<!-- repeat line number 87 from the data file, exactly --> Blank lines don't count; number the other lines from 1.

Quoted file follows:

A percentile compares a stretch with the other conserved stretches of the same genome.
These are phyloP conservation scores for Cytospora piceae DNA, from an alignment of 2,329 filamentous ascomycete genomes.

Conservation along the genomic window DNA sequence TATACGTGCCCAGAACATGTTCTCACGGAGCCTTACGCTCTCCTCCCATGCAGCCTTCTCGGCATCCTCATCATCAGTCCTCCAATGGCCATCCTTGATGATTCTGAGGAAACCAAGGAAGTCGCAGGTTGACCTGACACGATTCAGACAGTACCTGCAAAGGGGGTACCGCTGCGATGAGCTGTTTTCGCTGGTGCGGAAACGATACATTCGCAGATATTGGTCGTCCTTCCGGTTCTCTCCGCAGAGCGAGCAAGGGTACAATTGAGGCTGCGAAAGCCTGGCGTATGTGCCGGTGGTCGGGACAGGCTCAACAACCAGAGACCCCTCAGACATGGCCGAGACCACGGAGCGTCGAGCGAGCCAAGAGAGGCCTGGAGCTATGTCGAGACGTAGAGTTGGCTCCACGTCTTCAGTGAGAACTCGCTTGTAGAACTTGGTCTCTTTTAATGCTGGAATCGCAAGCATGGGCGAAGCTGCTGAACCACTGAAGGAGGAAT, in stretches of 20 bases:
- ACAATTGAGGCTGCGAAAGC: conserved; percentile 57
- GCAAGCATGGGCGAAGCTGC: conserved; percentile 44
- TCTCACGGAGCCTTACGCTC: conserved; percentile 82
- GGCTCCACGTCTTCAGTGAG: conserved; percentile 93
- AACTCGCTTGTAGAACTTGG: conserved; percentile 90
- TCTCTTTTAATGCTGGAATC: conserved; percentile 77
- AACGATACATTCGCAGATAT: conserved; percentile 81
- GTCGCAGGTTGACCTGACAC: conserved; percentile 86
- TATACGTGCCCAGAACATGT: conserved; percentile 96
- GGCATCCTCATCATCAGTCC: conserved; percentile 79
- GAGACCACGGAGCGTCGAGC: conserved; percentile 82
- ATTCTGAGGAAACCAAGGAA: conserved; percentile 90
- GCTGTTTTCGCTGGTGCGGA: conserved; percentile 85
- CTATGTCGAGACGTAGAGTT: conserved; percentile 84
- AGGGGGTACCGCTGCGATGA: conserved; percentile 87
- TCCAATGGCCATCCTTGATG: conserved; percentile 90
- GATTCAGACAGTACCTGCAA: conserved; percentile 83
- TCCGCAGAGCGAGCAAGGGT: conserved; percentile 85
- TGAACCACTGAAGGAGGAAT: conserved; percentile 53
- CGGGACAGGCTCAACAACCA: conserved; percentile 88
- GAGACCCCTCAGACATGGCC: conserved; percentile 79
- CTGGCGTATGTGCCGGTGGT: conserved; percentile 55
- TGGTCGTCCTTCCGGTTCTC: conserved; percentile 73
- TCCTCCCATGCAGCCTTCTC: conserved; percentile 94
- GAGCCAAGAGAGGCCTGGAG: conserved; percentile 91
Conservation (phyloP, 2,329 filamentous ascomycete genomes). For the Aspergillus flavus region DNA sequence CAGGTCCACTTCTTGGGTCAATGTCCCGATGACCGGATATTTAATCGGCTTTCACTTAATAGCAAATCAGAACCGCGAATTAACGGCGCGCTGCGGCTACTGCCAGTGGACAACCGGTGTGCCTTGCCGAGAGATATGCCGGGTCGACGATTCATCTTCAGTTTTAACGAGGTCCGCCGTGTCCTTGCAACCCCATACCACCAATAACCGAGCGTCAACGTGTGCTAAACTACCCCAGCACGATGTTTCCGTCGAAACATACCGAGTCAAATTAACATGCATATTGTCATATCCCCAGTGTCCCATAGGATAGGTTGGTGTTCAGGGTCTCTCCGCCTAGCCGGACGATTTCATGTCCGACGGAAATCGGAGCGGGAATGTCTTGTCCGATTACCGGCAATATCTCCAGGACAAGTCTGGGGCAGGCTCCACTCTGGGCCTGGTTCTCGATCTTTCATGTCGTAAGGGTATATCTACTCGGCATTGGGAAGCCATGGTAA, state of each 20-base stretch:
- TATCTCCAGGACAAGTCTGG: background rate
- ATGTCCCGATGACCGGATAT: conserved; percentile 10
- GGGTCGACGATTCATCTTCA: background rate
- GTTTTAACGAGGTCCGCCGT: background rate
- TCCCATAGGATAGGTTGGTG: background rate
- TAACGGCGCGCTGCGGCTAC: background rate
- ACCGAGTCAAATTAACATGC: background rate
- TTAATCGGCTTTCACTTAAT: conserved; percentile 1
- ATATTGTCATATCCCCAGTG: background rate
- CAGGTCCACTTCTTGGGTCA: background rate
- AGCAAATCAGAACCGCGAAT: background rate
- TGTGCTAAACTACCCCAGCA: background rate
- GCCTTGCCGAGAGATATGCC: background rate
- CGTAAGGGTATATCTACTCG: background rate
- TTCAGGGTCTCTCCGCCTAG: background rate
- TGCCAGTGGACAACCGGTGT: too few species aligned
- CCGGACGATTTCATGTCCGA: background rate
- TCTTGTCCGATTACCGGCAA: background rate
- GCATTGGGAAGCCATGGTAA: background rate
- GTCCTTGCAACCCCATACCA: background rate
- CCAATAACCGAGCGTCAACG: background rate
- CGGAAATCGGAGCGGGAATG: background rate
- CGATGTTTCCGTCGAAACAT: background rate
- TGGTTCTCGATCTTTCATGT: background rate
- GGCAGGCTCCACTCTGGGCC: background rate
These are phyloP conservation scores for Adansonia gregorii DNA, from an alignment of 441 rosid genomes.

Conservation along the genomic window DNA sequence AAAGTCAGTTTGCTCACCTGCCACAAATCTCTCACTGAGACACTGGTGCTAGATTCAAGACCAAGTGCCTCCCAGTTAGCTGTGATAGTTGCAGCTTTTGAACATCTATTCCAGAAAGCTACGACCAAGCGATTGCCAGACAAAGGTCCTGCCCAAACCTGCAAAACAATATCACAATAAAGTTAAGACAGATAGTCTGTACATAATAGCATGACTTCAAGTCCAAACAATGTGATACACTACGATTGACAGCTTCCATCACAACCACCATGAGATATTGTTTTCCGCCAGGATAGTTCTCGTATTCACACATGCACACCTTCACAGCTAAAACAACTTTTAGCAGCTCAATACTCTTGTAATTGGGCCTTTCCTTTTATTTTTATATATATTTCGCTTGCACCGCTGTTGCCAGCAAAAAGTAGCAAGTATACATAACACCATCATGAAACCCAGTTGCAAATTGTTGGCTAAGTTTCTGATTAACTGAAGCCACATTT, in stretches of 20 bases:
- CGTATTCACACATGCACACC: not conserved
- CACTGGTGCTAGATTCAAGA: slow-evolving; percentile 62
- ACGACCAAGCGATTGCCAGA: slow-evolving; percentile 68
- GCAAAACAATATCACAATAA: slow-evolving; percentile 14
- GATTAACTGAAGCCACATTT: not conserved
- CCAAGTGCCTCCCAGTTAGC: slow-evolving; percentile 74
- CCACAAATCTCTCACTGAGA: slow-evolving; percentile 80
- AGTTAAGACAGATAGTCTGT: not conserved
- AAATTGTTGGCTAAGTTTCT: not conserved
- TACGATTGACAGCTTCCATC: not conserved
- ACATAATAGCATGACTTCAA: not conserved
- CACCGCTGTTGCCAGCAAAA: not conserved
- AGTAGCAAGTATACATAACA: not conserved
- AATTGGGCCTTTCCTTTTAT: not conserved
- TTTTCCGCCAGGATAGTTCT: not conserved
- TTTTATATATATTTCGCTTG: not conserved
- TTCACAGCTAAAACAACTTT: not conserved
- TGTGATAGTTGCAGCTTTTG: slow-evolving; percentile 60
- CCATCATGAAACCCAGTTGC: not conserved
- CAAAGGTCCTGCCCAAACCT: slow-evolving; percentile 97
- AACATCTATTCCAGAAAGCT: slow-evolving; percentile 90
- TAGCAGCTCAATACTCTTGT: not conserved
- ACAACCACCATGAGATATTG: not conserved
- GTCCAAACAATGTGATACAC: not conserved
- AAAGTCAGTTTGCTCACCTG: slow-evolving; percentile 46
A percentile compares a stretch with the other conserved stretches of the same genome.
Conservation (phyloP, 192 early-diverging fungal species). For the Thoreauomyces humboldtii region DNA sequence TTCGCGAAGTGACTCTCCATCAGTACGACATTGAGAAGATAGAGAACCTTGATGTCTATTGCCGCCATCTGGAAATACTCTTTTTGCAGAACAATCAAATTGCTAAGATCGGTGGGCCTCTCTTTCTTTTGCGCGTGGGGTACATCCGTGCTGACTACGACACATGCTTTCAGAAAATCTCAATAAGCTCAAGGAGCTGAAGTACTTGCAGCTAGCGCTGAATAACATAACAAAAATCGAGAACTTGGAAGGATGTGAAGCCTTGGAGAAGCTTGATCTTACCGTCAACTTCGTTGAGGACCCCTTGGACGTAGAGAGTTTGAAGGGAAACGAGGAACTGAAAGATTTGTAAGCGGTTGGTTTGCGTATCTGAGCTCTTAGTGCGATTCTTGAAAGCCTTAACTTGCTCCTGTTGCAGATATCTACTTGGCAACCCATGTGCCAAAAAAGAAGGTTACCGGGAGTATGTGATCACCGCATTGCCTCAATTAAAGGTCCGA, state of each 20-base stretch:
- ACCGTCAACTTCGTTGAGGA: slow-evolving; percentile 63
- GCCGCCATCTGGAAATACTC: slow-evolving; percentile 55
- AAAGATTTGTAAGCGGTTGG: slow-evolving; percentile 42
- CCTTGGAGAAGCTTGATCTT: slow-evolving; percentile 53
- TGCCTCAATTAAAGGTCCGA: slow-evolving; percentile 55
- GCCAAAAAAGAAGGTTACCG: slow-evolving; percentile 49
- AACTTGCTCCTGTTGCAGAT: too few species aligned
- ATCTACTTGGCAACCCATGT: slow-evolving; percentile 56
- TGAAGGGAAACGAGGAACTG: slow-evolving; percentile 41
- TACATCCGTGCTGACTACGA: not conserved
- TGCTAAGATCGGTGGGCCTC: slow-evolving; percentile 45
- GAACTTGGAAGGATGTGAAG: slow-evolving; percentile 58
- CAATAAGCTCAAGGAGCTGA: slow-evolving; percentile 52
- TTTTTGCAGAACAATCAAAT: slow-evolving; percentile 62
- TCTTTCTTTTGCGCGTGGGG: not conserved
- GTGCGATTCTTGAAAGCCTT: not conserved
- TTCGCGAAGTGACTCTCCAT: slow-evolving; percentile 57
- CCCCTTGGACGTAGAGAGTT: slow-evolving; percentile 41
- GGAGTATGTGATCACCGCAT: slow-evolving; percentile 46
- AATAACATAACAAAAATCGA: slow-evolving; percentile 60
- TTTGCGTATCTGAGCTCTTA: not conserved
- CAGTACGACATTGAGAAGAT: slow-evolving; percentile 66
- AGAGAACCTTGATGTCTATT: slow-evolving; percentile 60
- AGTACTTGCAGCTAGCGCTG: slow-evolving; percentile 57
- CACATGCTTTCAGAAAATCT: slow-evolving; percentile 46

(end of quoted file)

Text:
- CCTTGGAGAAGCTTGATCTT: slow-evolving; percentile 53